The top panel's center portion is covered with a perforated metal sheet, and beneath it is another perforated sheet, the former attached with fold tabs and the latter with magnetic strips. Also notice the screws atop each side-panel hinge, the removal of which allows the side panels to slide up and off the hinge pins.

Removing the second sheet reveals slots for adjustable mounting of three 120mm or two 140mm fans, on a structural panel that sits a full 85mm above the motherboard’s top edge. That’s nearly enough space for a sandwich of two 25mm fans with a 38mm radiator, and those who need the extra 3mm of vertical clearance will find that the slots are spaced 38mm horizontally from the motherboard standoffs.

Our third deviation from Corsair specs is that we measured the case at 540mm (not 530mm) from the center of the front panel to the outside of the back panel, with an additional 12mm of distance for the mounting bracket that sticks out the back of the +2 vertical card section. 

With white-painted steel covering most of the iCUE 5000T RGB’s surfaces and all of its advanced features, the one letdown we experienced was that its right side panel on our review sample wasn’t entirely flat. This is entirely unexpected in a 32-pound empty case. When we pushed it out, it popped back. Given the size of this panel, we don’t perceive an easy fix for Corsair. It also won't be a big deal if that side of the case will be facing a wall or niche in your desk.

In addition to the mounted cable straps that hold factory-installed cables, the iCUE 5000T RGB includes six cable straps that can be optionally installed on the strap bracket that surrounds its RGB controller. The installation kit also includes a package of fan screws, #6-32 screws (for the motherboard and any 3.5-inch drives), M3 screws (for 2.5-inch drives), standoffs, washers, and ratcheting cable ties.

Front-panel cables include two USB 3.2 Gen 1, one USB 3.2 Gen 2, power/reset/LED, and HD Audio. This photo doesn’t show the two SATA power cables needed for the RGB lighting and controller, nor the USB cable that links the RGB controller hardware to the motherboard and thus its software.

We placed Corsair’s iCUE H100i RGB PRO XT 2x120mm closed-loop cooler as far back on the top panel as the chassis allowed, so that it would pull heat away from the motherboard’s CPU voltage regulator. As you can see, a straight-up ATX board looked pretty dwarfed in here by the size of the case...

FSP’s tiny Dagger Pro 850W SFX power supply is still useful in this large a case, thanks to its long leads and included PS/2 (full ATX) form factor adapter plate.

We’re not adding a deep-dive software review to today’s test, but a quick look at some of Corsair’s iCUE settings could help potential buyers.  For example, after trying to reach max fan speed using a custom profile, we gave up and set it to fixed RPM.

Lighting modes for the fans (4-pin group) and light bars (3-pin group) are independent. Unlike software modes, “Hardware Lighting” patterns are stored on the controller’s internal ROM and continue to function even with the iCUE software disabled. 

The finished build looks great; it could have looked better had this editor splashed out for extra-bright ambient lighting and a darker background, but even our test configuration looked pretty darn elaborate with the stock stuff Corsair provides. Here's how we outfitted it...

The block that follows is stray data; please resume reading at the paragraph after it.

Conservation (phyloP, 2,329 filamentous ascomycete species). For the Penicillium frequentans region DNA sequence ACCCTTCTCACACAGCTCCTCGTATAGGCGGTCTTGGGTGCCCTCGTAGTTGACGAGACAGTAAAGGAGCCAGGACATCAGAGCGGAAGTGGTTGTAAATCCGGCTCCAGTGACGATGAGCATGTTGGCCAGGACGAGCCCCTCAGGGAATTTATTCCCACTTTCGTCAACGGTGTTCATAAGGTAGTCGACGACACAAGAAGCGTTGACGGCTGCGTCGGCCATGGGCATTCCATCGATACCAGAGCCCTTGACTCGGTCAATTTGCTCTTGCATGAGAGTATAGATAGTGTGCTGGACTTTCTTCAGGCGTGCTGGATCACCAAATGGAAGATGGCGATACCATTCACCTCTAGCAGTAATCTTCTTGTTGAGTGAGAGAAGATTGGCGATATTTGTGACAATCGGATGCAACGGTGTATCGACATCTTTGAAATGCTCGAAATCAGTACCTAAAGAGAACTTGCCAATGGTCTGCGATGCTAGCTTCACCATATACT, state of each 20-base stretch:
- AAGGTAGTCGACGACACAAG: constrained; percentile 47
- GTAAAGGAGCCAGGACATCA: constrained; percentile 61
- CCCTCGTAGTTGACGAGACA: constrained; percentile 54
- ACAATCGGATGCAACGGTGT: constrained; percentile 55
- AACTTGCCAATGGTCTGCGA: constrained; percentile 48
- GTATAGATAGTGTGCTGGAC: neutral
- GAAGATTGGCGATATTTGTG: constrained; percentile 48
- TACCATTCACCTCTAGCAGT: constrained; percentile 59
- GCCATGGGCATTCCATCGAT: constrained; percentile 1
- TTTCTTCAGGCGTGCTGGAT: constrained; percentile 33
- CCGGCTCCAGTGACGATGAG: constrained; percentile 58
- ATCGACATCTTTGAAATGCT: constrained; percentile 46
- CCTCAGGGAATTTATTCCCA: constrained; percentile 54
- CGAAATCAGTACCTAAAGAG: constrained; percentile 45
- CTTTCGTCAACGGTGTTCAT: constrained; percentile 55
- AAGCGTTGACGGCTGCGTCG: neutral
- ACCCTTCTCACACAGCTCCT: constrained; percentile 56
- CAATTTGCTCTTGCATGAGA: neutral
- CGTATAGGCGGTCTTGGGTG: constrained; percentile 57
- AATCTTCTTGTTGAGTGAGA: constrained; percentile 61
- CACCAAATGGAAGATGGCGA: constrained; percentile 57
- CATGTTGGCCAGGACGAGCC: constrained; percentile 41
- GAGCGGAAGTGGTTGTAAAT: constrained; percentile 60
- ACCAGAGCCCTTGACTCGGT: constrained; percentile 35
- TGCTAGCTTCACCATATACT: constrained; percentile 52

And so, onward to testing. With two mid-towers to compare (the Cooler Master HAF 500 and the SilverStone Seta Q1), the tiny Lian Li A4-H2O acts as an additional placeholder in today’s charts. 

The iCUE 5000T RGB takes top honors in CPU temperature, edging out the well-ventilated HAF 500 and making the quiet-design Seta Q1 appear hot by comparison.

The iCUE 5000T RGB showed some surprisingly good voltage-regulator temperatures. We’d have expected less cooling since its top-panel radiator mount is so far away from the motherboard and its rear-panel fan mount is empty, but instead we see a reflection of the good temperatures previously provided in the Cooler Master HAF 500.

The first clear win for a competing case comes in GPU temperature, where more air is apparently moving across the GPU area of the HAF 500. Yet with temperatures this low for the best three cases, we doubt anyone would notice two or three degrees in actual use.

We test noise at a 45-degree angle from the front panel, and the iCUE 5000T RGB’s duct and side vent for a nearly straight line between our GPU and meter. Left-front measurements are a bit lower and are more greatly affected by the case’s front fans being set at full speed.

This is where we place the caveat that most users will have automatic fan control enabled, and thus won’t ever reach full fan speeds. On the other hand, it’s nice to know how much cooling each case can provide at the far limits.

The iCue 5000T RGB’s support for elaborate multi-radiator liquid cooling arrangements is sure to put it in the hands of many show-system builders, where its superb finish and optional white color will brighten any even hastily planned RGB color lighting scheme. The inclusion of five USB3 ports (even if only one is a Gen 2 Type-C) adds a measure of practicality to the panache and even gives us something to do with that second Gen 1 header found on so many higher-spec motherboards.

It's not without flaws: Like most large, flat-sheet-metal structures, its right side panel warps easily enough that it might frustrate fastidious builders. But for shoppers who are wedded to a big tower with massive potential for big radiators, RGB, and a mature solution for controlling and syncing it all, the iCUE 5000T RGB is a top pick.